“Oh yeah?” Moses said. “You and what Air Force?”
“The Air Force,” Barry said. “The real live actual air force will blow you to bits.”
Moses peered through the rain soaked cockpit window. “I’m calling your bluff, boy. I don’t see a damn thing and Lord knows you all aren’t going to send a couple of multi-million dollar fighter jets into the certain doom of a hurricane just to take out my sorry ass.”
Barry accidentally left his thumb on the call button as he talked to other Air Force personnel in the command center. “Shit, he called our bluff and…oh, shit…is this thing still on? Look man, I don’t care what you have to say, land that thing now.”
“Can’t,” Moses said. “Gotta gator to kill.”
“The toilet gator?” Barry asked.
“Is there another one?” Moses asked.
“Wow,” Barry said. “We’ve been watching Cole Walker fight that gator on TV all day. I put fifty bucks on the gator in the office pool.”
“Well son,” Moses said. “Prepare for your wallet to be fifty simoleons lighter, because I’m gonna rip that lizard a new one…maybe a hundred new ones. Now get off the squawk box and let an ex-marine do his duty.”
“I guess we can look the other way for awhile,” Barry said. “But you’re still in a metric shit ton’s worth of trouble.”
“You know son,” Moses said. “I don’t think I am. All those laws you say I broke? I got a defense.”
“Really?” Barry asked. “Let’s hear it.”
“The Second Amendment,” Moses said.
Barry laughed. “Please.”
“I have the right to bear arms,” Moses said.
“The right to bear arms, yes,” Barry said. “The right to an Apache attack helicopter? No.”
“Well,” Moses said. “I suppose that might be a namby pamby liberal pantywaist interpretation of the Second Amendment, the kind someone who wants to crawl up inside Hilary Clinton’s vagina and take a nap might make.”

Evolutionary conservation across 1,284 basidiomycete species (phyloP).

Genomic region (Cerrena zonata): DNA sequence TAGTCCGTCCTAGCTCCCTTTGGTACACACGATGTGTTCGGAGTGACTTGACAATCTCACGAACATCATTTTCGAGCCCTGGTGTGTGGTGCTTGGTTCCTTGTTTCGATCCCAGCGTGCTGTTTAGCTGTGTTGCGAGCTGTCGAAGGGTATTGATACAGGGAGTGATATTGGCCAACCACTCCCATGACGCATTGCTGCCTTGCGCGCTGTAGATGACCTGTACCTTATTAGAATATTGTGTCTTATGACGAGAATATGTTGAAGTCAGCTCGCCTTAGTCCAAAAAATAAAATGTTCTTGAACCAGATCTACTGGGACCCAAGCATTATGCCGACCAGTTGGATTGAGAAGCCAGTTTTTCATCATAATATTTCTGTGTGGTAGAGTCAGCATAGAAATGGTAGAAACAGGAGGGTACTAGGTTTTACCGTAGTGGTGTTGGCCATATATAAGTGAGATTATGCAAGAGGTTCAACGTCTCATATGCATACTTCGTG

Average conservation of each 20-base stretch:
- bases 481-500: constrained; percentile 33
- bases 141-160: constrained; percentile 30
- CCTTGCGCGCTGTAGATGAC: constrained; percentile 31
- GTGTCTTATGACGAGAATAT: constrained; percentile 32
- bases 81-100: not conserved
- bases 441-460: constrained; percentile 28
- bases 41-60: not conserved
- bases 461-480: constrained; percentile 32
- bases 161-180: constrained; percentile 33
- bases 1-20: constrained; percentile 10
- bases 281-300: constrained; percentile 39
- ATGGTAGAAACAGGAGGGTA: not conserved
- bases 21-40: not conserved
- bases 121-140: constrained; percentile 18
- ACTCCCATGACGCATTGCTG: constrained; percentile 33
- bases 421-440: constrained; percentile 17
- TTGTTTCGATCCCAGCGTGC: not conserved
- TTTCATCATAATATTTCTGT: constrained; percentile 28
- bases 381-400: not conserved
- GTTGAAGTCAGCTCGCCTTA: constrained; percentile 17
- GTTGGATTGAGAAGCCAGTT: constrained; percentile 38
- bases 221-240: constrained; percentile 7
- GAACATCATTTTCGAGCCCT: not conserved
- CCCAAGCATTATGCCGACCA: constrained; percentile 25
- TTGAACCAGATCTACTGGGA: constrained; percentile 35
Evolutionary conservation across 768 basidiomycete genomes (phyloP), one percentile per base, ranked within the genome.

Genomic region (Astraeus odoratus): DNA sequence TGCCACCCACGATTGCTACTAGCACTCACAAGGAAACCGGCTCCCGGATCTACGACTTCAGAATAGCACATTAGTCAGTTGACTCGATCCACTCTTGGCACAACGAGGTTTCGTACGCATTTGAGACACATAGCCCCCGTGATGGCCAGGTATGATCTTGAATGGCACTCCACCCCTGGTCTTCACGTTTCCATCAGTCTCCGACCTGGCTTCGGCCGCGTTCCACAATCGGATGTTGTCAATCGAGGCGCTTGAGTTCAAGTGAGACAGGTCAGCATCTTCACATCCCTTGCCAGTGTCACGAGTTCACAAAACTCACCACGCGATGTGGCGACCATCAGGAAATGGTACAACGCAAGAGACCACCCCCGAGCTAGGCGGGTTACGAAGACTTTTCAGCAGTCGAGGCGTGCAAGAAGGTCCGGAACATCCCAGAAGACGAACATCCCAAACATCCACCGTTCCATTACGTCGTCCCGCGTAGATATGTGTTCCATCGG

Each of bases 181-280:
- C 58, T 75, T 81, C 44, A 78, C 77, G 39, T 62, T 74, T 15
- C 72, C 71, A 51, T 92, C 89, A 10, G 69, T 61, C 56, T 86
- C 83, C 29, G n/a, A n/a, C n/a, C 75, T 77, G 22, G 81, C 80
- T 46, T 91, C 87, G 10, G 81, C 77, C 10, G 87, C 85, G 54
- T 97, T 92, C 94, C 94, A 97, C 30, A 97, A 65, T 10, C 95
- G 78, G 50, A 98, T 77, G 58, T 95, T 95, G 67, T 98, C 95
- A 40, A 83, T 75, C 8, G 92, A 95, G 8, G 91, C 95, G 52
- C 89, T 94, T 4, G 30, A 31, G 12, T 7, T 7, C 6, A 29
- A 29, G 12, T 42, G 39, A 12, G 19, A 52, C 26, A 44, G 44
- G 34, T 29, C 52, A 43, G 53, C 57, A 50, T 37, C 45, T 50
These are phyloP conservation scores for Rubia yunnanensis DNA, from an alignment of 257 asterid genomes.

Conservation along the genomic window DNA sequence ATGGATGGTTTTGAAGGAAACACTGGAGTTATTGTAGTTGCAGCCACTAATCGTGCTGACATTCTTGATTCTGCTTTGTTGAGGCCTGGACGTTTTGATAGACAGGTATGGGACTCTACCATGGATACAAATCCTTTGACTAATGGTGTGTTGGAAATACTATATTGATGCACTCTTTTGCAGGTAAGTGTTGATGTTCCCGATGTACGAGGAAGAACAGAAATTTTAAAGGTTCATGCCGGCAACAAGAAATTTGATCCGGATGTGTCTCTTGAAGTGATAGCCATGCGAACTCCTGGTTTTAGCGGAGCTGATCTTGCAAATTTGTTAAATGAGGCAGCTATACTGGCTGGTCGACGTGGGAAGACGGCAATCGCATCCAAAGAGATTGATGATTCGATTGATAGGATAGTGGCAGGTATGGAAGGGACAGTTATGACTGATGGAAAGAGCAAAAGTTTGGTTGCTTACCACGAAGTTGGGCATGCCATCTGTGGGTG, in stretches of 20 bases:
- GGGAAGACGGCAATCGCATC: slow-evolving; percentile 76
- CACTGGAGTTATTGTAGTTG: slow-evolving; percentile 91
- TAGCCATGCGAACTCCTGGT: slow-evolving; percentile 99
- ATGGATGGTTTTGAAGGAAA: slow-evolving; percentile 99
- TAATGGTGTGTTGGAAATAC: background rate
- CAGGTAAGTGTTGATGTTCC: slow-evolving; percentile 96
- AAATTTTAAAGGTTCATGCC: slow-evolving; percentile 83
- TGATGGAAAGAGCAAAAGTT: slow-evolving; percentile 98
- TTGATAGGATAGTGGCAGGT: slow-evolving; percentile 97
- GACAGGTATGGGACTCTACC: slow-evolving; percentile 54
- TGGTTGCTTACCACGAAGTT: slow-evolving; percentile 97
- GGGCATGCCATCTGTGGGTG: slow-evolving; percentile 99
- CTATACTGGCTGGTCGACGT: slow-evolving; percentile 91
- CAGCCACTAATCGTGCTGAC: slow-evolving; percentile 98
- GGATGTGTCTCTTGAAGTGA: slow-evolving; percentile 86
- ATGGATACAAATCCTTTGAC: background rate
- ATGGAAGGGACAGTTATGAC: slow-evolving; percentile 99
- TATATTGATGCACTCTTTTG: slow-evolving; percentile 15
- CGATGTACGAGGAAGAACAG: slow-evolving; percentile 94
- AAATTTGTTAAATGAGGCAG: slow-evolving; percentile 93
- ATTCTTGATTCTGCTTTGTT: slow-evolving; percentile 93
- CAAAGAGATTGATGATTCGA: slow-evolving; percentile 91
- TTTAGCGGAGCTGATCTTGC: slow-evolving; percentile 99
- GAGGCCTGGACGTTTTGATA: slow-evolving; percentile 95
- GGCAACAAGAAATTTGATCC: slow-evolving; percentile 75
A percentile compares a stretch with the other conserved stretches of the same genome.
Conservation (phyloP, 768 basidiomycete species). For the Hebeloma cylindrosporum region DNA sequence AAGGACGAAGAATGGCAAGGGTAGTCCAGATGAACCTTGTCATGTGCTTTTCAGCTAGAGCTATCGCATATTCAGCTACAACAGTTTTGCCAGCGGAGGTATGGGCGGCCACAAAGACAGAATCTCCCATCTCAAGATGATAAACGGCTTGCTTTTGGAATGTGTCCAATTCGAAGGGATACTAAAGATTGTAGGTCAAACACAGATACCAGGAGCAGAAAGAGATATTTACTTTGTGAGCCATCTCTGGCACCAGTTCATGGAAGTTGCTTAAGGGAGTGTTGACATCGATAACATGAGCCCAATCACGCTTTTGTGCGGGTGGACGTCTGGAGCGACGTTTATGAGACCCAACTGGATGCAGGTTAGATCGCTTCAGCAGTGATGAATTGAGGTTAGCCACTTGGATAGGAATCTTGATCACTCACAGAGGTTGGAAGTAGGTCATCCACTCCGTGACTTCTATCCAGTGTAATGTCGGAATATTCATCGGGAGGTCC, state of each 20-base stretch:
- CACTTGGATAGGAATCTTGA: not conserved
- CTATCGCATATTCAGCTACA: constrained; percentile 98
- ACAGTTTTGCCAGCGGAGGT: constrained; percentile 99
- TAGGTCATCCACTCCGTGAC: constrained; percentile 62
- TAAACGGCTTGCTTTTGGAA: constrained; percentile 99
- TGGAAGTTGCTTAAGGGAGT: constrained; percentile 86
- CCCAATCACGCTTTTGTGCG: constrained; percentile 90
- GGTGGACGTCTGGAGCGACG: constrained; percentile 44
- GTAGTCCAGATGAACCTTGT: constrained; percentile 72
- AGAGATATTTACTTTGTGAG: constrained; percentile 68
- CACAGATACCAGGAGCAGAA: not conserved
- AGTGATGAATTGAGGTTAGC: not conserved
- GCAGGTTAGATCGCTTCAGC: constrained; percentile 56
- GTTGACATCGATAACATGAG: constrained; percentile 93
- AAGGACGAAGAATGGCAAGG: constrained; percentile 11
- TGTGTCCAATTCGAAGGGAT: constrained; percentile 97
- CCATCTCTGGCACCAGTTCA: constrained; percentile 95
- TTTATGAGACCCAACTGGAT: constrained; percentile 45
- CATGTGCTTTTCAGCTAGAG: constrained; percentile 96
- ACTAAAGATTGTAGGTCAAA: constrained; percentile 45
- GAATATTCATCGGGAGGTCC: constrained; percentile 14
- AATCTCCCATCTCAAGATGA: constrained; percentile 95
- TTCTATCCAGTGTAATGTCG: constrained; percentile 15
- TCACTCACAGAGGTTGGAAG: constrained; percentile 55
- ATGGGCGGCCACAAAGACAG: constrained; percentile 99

“Don’t give me that,” Barry said. “I’m a conservative, sir. I just don’t think the Founding Fathers anticipated the invention of the Apache attack helicopter. If they had, they would not want them in the hands of private citizens.”
“Yeah, well,” Moses said. “The Founding Fathers didn’t anticipate that there’d ever be a thousand pound toilet gator running amuck through downtown Sitwell, Florida, being all impervious to regular gunfire now did they?”
“I suppose not,” Barry said.
“The Founding Fathers wanted us to be able to protect ourselves with force commensurate to the attack being waged upon us,” Moses said. “If you’ve been watching that toilet gator in action, then you know this fabulous flying machine of death, destruction and mayhem is a more than reasonable option to defend against that surly beast.”
“Be that as it may…”
“Son,” Moses said. “Just thank me for doing that job for you. You all are watching the news. You’ve seen what that gator could do. You all should be sending all the fire and are power you got at that thing, hurricane be damned. But you’re all pussies, so just sit back and let a real man show you how it’s done.”
“Shh,” Moses said as he switched off the call. “No more talking.”
Moses turned up his Wagner. “Buh bah buh buh bah bah….bah buh buh buh bah bah!”